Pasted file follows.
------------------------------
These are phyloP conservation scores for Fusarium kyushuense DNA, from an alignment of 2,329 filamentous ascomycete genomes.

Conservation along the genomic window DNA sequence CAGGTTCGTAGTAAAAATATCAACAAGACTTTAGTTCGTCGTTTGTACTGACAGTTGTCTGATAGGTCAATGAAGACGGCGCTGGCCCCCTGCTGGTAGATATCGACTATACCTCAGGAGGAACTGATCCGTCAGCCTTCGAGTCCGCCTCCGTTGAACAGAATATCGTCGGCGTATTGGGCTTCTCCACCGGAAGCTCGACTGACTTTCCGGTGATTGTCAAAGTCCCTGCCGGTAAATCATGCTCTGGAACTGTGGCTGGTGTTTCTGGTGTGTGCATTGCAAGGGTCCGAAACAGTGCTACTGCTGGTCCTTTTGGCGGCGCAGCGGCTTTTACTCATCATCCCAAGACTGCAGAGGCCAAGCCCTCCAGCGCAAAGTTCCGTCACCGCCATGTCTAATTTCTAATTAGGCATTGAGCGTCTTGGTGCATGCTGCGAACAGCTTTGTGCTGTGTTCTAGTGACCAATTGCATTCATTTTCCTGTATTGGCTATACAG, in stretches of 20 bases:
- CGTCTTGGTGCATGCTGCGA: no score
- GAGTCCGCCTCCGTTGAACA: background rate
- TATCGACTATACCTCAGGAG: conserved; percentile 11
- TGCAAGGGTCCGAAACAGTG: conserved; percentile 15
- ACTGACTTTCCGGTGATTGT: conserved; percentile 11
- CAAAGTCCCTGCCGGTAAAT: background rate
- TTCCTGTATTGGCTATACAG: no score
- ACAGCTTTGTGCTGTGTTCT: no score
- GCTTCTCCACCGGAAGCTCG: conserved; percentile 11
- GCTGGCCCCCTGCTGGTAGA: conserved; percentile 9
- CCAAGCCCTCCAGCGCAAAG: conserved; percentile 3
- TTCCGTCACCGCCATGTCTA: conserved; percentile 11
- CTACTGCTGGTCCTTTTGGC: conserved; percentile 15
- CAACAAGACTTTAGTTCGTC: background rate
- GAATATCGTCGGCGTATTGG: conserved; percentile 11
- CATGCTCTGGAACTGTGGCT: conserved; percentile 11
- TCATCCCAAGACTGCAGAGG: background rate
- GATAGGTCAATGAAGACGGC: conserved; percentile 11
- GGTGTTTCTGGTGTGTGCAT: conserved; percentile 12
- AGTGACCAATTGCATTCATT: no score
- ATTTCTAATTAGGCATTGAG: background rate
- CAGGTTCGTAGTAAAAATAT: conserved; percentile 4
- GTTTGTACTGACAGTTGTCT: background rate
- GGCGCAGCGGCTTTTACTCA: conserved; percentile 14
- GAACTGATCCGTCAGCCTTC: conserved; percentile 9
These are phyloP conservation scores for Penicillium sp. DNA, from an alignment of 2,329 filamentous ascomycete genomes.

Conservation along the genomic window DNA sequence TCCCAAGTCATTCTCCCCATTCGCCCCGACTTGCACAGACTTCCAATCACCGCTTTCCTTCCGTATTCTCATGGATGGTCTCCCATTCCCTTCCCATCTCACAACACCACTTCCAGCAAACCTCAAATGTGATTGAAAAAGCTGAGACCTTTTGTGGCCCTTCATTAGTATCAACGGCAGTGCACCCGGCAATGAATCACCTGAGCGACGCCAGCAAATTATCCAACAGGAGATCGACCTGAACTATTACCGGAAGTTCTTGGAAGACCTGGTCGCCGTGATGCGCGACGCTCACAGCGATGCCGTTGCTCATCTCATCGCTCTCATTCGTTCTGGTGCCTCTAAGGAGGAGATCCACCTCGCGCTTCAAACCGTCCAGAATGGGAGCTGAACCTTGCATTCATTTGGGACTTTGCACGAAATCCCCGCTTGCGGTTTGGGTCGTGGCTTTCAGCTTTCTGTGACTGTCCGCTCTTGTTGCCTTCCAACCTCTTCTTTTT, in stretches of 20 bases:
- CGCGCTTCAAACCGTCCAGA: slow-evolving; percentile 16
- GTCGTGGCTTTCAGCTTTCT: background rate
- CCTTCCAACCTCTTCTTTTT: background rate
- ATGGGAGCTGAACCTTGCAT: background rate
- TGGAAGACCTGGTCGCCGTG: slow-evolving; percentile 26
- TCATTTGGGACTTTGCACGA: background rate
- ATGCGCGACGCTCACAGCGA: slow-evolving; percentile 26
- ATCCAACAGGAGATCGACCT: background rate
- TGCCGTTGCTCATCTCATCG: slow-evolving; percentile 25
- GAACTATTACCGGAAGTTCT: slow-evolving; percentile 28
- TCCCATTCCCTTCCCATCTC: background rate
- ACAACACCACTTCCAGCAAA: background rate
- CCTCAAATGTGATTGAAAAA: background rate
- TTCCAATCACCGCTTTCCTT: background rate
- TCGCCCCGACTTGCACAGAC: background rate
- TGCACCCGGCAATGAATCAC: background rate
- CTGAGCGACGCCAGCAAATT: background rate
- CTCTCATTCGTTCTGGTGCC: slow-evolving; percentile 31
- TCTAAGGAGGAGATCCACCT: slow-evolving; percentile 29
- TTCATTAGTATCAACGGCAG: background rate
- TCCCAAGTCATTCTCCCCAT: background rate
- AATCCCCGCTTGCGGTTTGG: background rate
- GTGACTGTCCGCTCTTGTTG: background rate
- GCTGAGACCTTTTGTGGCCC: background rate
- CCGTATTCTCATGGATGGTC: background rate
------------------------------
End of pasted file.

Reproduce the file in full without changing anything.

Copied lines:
These are phyloP conservation scores for Fusarium kyushuense DNA, from an alignment of 2,329 filamentous ascomycete genomes.

Conservation along the genomic window DNA sequence CAGGTTCGTAGTAAAAATATCAACAAGACTTTAGTTCGTCGTTTGTACTGACAGTTGTCTGATAGGTCAATGAAGACGGCGCTGGCCCCCTGCTGGTAGATATCGACTATACCTCAGGAGGAACTGATCCGTCAGCCTTCGAGTCCGCCTCCGTTGAACAGAATATCGTCGGCGTATTGGGCTTCTCCACCGGAAGCTCGACTGACTTTCCGGTGATTGTCAAAGTCCCTGCCGGTAAATCATGCTCTGGAACTGTGGCTGGTGTTTCTGGTGTGTGCATTGCAAGGGTCCGAAACAGTGCTACTGCTGGTCCTTTTGGCGGCGCAGCGGCTTTTACTCATCATCCCAAGACTGCAGAGGCCAAGCCCTCCAGCGCAAAGTTCCGTCACCGCCATGTCTAATTTCTAATTAGGCATTGAGCGTCTTGGTGCATGCTGCGAACAGCTTTGTGCTGTGTTCTAGTGACCAATTGCATTCATTTTCCTGTATTGGCTATACAG, in stretches of 20 bases:
- CGTCTTGGTGCATGCTGCGA: no score
- GAGTCCGCCTCCGTTGAACA: background rate
- TATCGACTATACCTCAGGAG: conserved; percentile 11
- TGCAAGGGTCCGAAACAGTG: conserved; percentile 15
- ACTGACTTTCCGGTGATTGT: conserved; percentile 11
- CAAAGTCCCTGCCGGTAAAT: background rate
- TTCCTGTATTGGCTATACAG: no score
- ACAGCTTTGTGCTGTGTTCT: no score
- GCTTCTCCACCGGAAGCTCG: conserved; percentile 11
- GCTGGCCCCCTGCTGGTAGA: conserved; percentile 9
- CCAAGCCCTCCAGCGCAAAG: conserved; percentile 3
- TTCCGTCACCGCCATGTCTA: conserved; percentile 11
- CTACTGCTGGTCCTTTTGGC: conserved; percentile 15
- CAACAAGACTTTAGTTCGTC: background rate
- GAATATCGTCGGCGTATTGG: conserved; percentile 11
- CATGCTCTGGAACTGTGGCT: conserved; percentile 11
- TCATCCCAAGACTGCAGAGG: background rate
- GATAGGTCAATGAAGACGGC: conserved; percentile 11
- GGTGTTTCTGGTGTGTGCAT: conserved; percentile 12
- AGTGACCAATTGCATTCATT: no score
- ATTTCTAATTAGGCATTGAG: background rate
- CAGGTTCGTAGTAAAAATAT: conserved; percentile 4
- GTTTGTACTGACAGTTGTCT: background rate
- GGCGCAGCGGCTTTTACTCA: conserved; percentile 14
- GAACTGATCCGTCAGCCTTC: conserved; percentile 9
These are phyloP conservation scores for Penicillium sp. DNA, from an alignment of 2,329 filamentous ascomycete genomes.

Conservation along the genomic window DNA sequence TCCCAAGTCATTCTCCCCATTCGCCCCGACTTGCACAGACTTCCAATCACCGCTTTCCTTCCGTATTCTCATGGATGGTCTCCCATTCCCTTCCCATCTCACAACACCACTTCCAGCAAACCTCAAATGTGATTGAAAAAGCTGAGACCTTTTGTGGCCCTTCATTAGTATCAACGGCAGTGCACCCGGCAATGAATCACCTGAGCGACGCCAGCAAATTATCCAACAGGAGATCGACCTGAACTATTACCGGAAGTTCTTGGAAGACCTGGTCGCCGTGATGCGCGACGCTCACAGCGATGCCGTTGCTCATCTCATCGCTCTCATTCGTTCTGGTGCCTCTAAGGAGGAGATCCACCTCGCGCTTCAAACCGTCCAGAATGGGAGCTGAACCTTGCATTCATTTGGGACTTTGCACGAAATCCCCGCTTGCGGTTTGGGTCGTGGCTTTCAGCTTTCTGTGACTGTCCGCTCTTGTTGCCTTCCAACCTCTTCTTTTT, in stretches of 20 bases:
- CGCGCTTCAAACCGTCCAGA: slow-evolving; percentile 16
- GTCGTGGCTTTCAGCTTTCT: background rate
- CCTTCCAACCTCTTCTTTTT: background rate
- ATGGGAGCTGAACCTTGCAT: background rate
- TGGAAGACCTGGTCGCCGTG: slow-evolving; percentile 26
- TCATTTGGGACTTTGCACGA: background rate
- ATGCGCGACGCTCACAGCGA: slow-evolving; percentile 26
- ATCCAACAGGAGATCGACCT: background rate
- TGCCGTTGCTCATCTCATCG: slow-evolving; percentile 25
- GAACTATTACCGGAAGTTCT: slow-evolving; percentile 28
- TCCCATTCCCTTCCCATCTC: background rate
- ACAACACCACTTCCAGCAAA: background rate
- CCTCAAATGTGATTGAAAAA: background rate
- TTCCAATCACCGCTTTCCTT: background rate
- TCGCCCCGACTTGCACAGAC: background rate
- TGCACCCGGCAATGAATCAC: background rate
- CTGAGCGACGCCAGCAAATT: background rate
- CTCTCATTCGTTCTGGTGCC: slow-evolving; percentile 31
- TCTAAGGAGGAGATCCACCT: slow-evolving; percentile 29
- TTCATTAGTATCAACGGCAG: background rate
- TCCCAAGTCATTCTCCCCAT: background rate
- AATCCCCGCTTGCGGTTTGG: background rate
- GTGACTGTCCGCTCTTGTTG: background rate
- GCTGAGACCTTTTGTGGCCC: background rate
- CCGTATTCTCATGGATGGTC: background rate